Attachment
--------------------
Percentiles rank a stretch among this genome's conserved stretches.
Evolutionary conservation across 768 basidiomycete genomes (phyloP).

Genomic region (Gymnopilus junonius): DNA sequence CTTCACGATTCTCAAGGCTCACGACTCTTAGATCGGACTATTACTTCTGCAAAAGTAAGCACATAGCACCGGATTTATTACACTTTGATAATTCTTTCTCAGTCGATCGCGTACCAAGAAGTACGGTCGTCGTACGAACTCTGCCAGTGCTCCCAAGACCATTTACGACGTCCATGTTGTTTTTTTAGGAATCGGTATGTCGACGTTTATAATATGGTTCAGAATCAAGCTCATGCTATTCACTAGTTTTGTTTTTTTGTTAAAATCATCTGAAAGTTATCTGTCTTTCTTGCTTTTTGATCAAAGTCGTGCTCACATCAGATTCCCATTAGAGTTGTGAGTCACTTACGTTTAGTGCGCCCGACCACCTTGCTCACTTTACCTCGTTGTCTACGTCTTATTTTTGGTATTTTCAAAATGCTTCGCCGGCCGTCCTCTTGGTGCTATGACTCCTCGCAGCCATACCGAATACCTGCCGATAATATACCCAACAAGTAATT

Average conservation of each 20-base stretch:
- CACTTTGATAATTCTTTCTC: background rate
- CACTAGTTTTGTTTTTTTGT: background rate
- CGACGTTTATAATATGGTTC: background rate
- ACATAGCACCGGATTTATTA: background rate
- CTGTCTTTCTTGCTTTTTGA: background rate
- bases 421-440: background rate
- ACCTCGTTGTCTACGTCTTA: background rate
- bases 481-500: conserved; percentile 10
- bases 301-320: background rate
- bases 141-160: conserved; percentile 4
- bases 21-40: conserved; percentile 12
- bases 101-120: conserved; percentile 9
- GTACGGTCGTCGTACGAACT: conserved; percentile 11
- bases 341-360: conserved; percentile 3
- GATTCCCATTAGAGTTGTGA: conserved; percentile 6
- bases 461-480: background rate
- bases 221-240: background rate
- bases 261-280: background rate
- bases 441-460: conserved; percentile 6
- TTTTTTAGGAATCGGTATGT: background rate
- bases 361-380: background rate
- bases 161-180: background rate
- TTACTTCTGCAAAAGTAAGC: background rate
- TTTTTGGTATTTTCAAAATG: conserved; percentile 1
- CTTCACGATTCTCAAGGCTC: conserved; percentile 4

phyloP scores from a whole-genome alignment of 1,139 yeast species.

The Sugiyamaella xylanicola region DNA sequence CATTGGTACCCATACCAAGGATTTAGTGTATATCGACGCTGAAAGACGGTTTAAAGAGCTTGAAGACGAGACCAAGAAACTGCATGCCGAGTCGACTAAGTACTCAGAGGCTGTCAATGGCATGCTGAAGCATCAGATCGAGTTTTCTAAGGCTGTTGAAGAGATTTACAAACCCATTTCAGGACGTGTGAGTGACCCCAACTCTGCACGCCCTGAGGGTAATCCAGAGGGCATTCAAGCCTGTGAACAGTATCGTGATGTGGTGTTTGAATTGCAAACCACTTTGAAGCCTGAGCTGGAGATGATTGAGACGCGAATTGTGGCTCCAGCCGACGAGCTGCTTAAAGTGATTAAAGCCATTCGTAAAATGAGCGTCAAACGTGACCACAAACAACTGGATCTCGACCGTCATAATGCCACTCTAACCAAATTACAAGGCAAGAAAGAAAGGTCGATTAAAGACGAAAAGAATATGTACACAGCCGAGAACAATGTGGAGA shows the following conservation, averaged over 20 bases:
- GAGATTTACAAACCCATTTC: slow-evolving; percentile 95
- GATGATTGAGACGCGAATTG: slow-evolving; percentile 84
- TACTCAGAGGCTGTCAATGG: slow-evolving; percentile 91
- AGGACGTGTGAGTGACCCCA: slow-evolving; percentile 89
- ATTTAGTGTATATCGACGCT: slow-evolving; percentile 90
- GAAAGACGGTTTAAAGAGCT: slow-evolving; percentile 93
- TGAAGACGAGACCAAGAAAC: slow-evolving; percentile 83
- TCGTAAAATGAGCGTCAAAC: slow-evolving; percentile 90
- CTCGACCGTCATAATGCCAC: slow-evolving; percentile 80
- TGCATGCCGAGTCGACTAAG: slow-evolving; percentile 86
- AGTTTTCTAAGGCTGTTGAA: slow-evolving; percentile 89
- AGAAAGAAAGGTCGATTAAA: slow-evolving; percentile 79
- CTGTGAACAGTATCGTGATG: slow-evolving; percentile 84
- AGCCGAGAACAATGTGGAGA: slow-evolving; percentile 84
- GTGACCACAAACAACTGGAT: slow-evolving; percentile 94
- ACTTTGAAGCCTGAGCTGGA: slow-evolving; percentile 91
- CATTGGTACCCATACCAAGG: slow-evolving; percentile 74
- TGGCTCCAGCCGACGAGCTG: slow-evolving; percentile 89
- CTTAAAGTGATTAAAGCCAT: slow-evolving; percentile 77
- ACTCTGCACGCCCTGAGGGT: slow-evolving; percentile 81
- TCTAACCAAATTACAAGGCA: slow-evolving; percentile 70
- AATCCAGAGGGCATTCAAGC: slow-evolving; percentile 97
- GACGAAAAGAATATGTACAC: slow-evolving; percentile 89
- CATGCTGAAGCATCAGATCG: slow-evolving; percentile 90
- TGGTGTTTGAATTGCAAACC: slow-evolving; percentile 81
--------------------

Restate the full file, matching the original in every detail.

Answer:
Percentiles rank a stretch among this genome's conserved stretches.
Evolutionary conservation across 768 basidiomycete genomes (phyloP).

Genomic region (Gymnopilus junonius): DNA sequence CTTCACGATTCTCAAGGCTCACGACTCTTAGATCGGACTATTACTTCTGCAAAAGTAAGCACATAGCACCGGATTTATTACACTTTGATAATTCTTTCTCAGTCGATCGCGTACCAAGAAGTACGGTCGTCGTACGAACTCTGCCAGTGCTCCCAAGACCATTTACGACGTCCATGTTGTTTTTTTAGGAATCGGTATGTCGACGTTTATAATATGGTTCAGAATCAAGCTCATGCTATTCACTAGTTTTGTTTTTTTGTTAAAATCATCTGAAAGTTATCTGTCTTTCTTGCTTTTTGATCAAAGTCGTGCTCACATCAGATTCCCATTAGAGTTGTGAGTCACTTACGTTTAGTGCGCCCGACCACCTTGCTCACTTTACCTCGTTGTCTACGTCTTATTTTTGGTATTTTCAAAATGCTTCGCCGGCCGTCCTCTTGGTGCTATGACTCCTCGCAGCCATACCGAATACCTGCCGATAATATACCCAACAAGTAATT

Average conservation of each 20-base stretch:
- CACTTTGATAATTCTTTCTC: background rate
- CACTAGTTTTGTTTTTTTGT: background rate
- CGACGTTTATAATATGGTTC: background rate
- ACATAGCACCGGATTTATTA: background rate
- CTGTCTTTCTTGCTTTTTGA: background rate
- bases 421-440: background rate
- ACCTCGTTGTCTACGTCTTA: background rate
- bases 481-500: conserved; percentile 10
- bases 301-320: background rate
- bases 141-160: conserved; percentile 4
- bases 21-40: conserved; percentile 12
- bases 101-120: conserved; percentile 9
- GTACGGTCGTCGTACGAACT: conserved; percentile 11
- bases 341-360: conserved; percentile 3
- GATTCCCATTAGAGTTGTGA: conserved; percentile 6
- bases 461-480: background rate
- bases 221-240: background rate
- bases 261-280: background rate
- bases 441-460: conserved; percentile 6
- TTTTTTAGGAATCGGTATGT: background rate
- bases 361-380: background rate
- bases 161-180: background rate
- TTACTTCTGCAAAAGTAAGC: background rate
- TTTTTGGTATTTTCAAAATG: conserved; percentile 1
- CTTCACGATTCTCAAGGCTC: conserved; percentile 4

phyloP scores from a whole-genome alignment of 1,139 yeast species.

The Sugiyamaella xylanicola region DNA sequence CATTGGTACCCATACCAAGGATTTAGTGTATATCGACGCTGAAAGACGGTTTAAAGAGCTTGAAGACGAGACCAAGAAACTGCATGCCGAGTCGACTAAGTACTCAGAGGCTGTCAATGGCATGCTGAAGCATCAGATCGAGTTTTCTAAGGCTGTTGAAGAGATTTACAAACCCATTTCAGGACGTGTGAGTGACCCCAACTCTGCACGCCCTGAGGGTAATCCAGAGGGCATTCAAGCCTGTGAACAGTATCGTGATGTGGTGTTTGAATTGCAAACCACTTTGAAGCCTGAGCTGGAGATGATTGAGACGCGAATTGTGGCTCCAGCCGACGAGCTGCTTAAAGTGATTAAAGCCATTCGTAAAATGAGCGTCAAACGTGACCACAAACAACTGGATCTCGACCGTCATAATGCCACTCTAACCAAATTACAAGGCAAGAAAGAAAGGTCGATTAAAGACGAAAAGAATATGTACACAGCCGAGAACAATGTGGAGA shows the following conservation, averaged over 20 bases:
- GAGATTTACAAACCCATTTC: slow-evolving; percentile 95
- GATGATTGAGACGCGAATTG: slow-evolving; percentile 84
- TACTCAGAGGCTGTCAATGG: slow-evolving; percentile 91
- AGGACGTGTGAGTGACCCCA: slow-evolving; percentile 89
- ATTTAGTGTATATCGACGCT: slow-evolving; percentile 90
- GAAAGACGGTTTAAAGAGCT: slow-evolving; percentile 93
- TGAAGACGAGACCAAGAAAC: slow-evolving; percentile 83
- TCGTAAAATGAGCGTCAAAC: slow-evolving; percentile 90
- CTCGACCGTCATAATGCCAC: slow-evolving; percentile 80
- TGCATGCCGAGTCGACTAAG: slow-evolving; percentile 86
- AGTTTTCTAAGGCTGTTGAA: slow-evolving; percentile 89
- AGAAAGAAAGGTCGATTAAA: slow-evolving; percentile 79
- CTGTGAACAGTATCGTGATG: slow-evolving; percentile 84
- AGCCGAGAACAATGTGGAGA: slow-evolving; percentile 84
- GTGACCACAAACAACTGGAT: slow-evolving; percentile 94
- ACTTTGAAGCCTGAGCTGGA: slow-evolving; percentile 91
- CATTGGTACCCATACCAAGG: slow-evolving; percentile 74
- TGGCTCCAGCCGACGAGCTG: slow-evolving; percentile 89
- CTTAAAGTGATTAAAGCCAT: slow-evolving; percentile 77
- ACTCTGCACGCCCTGAGGGT: slow-evolving; percentile 81
- TCTAACCAAATTACAAGGCA: slow-evolving; percentile 70
- AATCCAGAGGGCATTCAAGC: slow-evolving; percentile 97
- GACGAAAAGAATATGTACAC: slow-evolving; percentile 89
- CATGCTGAAGCATCAGATCG: slow-evolving; percentile 90
- TGGTGTTTGAATTGCAAACC: slow-evolving; percentile 81